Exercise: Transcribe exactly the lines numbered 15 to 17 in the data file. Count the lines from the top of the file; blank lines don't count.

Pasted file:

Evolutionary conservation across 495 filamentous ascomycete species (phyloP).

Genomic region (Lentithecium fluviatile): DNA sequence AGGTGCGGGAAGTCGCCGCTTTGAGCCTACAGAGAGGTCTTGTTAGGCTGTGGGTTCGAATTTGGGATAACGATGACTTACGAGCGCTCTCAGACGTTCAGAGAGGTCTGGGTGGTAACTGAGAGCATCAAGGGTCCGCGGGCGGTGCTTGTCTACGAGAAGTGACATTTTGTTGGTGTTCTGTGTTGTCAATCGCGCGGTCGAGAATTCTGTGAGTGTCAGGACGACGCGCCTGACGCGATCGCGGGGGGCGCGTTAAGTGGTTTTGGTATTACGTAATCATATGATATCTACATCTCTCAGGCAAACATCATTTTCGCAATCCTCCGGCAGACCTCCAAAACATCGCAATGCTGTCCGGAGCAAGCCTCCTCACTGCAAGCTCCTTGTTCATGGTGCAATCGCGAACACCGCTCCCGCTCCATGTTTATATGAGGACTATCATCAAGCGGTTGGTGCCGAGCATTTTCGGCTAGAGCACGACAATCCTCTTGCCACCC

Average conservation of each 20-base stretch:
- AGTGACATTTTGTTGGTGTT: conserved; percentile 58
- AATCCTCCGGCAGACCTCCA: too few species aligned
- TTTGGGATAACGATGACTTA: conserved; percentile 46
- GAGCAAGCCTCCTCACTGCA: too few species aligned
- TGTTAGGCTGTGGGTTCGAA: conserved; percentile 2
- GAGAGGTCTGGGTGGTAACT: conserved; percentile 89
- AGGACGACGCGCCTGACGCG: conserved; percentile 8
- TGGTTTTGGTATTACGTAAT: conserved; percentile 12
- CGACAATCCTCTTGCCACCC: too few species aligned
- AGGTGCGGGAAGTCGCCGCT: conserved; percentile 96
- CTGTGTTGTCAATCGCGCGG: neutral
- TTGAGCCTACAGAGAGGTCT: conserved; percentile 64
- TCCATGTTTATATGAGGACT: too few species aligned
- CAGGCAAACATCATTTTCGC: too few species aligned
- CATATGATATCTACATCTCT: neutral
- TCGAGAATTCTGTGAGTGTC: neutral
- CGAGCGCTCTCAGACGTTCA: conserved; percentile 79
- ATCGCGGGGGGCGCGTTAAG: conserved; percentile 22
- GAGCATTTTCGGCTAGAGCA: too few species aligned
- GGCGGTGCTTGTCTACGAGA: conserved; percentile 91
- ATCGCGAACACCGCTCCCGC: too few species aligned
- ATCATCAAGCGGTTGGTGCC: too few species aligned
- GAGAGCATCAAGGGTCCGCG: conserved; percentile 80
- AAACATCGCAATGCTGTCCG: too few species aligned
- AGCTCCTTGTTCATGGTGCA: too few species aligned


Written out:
- TTGAGCCTACAGAGAGGTCT: conserved; percentile 64
- TCCATGTTTATATGAGGACT: too few species aligned
- CAGGCAAACATCATTTTCGC: too few species aligned